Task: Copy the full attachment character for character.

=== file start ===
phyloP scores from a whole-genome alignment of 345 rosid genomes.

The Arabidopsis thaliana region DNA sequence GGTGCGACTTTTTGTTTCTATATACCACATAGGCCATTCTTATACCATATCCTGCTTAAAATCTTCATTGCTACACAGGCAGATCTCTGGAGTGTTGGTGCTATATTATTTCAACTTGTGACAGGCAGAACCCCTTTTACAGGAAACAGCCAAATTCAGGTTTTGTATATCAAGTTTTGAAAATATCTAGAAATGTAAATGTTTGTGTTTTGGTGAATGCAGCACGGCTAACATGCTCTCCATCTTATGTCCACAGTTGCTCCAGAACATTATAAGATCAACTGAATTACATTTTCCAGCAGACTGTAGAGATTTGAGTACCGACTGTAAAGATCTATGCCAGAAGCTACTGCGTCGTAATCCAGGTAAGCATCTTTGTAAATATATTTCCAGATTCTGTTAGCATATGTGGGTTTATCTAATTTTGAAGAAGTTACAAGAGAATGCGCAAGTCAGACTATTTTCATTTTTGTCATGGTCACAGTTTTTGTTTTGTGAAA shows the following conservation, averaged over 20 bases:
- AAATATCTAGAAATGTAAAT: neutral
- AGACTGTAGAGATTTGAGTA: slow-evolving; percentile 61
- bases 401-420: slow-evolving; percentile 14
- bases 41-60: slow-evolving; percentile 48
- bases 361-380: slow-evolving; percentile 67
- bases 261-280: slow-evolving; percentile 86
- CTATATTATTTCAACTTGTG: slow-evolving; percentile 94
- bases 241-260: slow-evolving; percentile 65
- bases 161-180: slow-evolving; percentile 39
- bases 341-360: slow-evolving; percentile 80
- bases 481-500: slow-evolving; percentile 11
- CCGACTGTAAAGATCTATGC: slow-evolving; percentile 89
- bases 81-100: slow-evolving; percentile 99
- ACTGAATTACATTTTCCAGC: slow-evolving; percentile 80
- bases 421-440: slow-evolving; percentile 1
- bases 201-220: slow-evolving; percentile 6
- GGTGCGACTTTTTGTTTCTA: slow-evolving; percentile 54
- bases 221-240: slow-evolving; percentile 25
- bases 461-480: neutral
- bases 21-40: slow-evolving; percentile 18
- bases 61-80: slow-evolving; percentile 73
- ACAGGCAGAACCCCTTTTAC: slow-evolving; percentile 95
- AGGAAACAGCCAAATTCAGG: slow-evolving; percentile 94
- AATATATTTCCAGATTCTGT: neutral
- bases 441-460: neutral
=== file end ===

phyloP scores from a whole-genome alignment of 345 rosid genomes.

The Arabidopsis thaliana region DNA sequence GGTGCGACTTTTTGTTTCTATATACCACATAGGCCATTCTTATACCATATCCTGCTTAAAATCTTCATTGCTACACAGGCAGATCTCTGGAGTGTTGGTGCTATATTATTTCAACTTGTGACAGGCAGAACCCCTTTTACAGGAAACAGCCAAATTCAGGTTTTGTATATCAAGTTTTGAAAATATCTAGAAATGTAAATGTTTGTGTTTTGGTGAATGCAGCACGGCTAACATGCTCTCCATCTTATGTCCACAGTTGCTCCAGAACATTATAAGATCAACTGAATTACATTTTCCAGCAGACTGTAGAGATTTGAGTACCGACTGTAAAGATCTATGCCAGAAGCTACTGCGTCGTAATCCAGGTAAGCATCTTTGTAAATATATTTCCAGATTCTGTTAGCATATGTGGGTTTATCTAATTTTGAAGAAGTTACAAGAGAATGCGCAAGTCAGACTATTTTCATTTTTGTCATGGTCACAGTTTTTGTTTTGTGAAA shows the following conservation, averaged over 20 bases:
- AAATATCTAGAAATGTAAAT: neutral
- AGACTGTAGAGATTTGAGTA: slow-evolving; percentile 61
- bases 401-420: slow-evolving; percentile 14
- bases 41-60: slow-evolving; percentile 48
- bases 361-380: slow-evolving; percentile 67
- bases 261-280: slow-evolving; percentile 86
- CTATATTATTTCAACTTGTG: slow-evolving; percentile 94
- bases 241-260: slow-evolving; percentile 65
- bases 161-180: slow-evolving; percentile 39
- bases 341-360: slow-evolving; percentile 80
- bases 481-500: slow-evolving; percentile 11
- CCGACTGTAAAGATCTATGC: slow-evolving; percentile 89
- bases 81-100: slow-evolving; percentile 99
- ACTGAATTACATTTTCCAGC: slow-evolving; percentile 80
- bases 421-440: slow-evolving; percentile 1
- bases 201-220: slow-evolving; percentile 6
- GGTGCGACTTTTTGTTTCTA: slow-evolving; percentile 54
- bases 221-240: slow-evolving; percentile 25
- bases 461-480: neutral
- bases 21-40: slow-evolving; percentile 18
- bases 61-80: slow-evolving; percentile 73
- ACAGGCAGAACCCCTTTTAC: slow-evolving; percentile 95
- AGGAAACAGCCAAATTCAGG: slow-evolving; percentile 94
- AATATATTTCCAGATTCTGT: neutral
- bases 441-460: neutral